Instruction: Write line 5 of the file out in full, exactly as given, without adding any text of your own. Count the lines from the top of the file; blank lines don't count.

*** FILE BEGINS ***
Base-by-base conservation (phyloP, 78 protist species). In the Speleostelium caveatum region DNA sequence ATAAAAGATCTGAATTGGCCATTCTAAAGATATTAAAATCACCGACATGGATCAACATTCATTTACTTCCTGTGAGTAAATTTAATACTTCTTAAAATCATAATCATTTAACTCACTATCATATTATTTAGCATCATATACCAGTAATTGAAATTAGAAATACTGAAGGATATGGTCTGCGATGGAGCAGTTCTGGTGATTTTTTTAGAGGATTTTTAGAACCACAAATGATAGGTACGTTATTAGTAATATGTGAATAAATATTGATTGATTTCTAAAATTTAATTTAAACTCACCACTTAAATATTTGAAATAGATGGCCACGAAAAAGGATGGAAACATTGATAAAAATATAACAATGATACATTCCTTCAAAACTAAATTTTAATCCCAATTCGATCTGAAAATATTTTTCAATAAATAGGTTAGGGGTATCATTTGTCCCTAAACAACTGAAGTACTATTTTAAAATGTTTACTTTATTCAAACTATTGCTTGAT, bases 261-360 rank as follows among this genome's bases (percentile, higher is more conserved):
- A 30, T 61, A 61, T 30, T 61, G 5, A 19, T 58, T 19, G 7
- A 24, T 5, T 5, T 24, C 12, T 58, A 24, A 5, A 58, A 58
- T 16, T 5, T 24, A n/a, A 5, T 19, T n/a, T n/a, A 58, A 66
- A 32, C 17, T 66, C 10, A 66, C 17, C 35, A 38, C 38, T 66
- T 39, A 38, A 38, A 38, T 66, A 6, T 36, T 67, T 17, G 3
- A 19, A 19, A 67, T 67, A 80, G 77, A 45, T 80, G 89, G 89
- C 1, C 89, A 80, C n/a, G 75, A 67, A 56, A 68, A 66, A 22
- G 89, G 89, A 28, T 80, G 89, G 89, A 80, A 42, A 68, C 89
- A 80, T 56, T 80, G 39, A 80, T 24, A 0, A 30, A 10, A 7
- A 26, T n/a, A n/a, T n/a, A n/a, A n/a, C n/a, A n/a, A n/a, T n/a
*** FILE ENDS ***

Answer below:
- A 32, C 17, T 66, C 10, A 66, C 17, C 35, A 38, C 38, T 66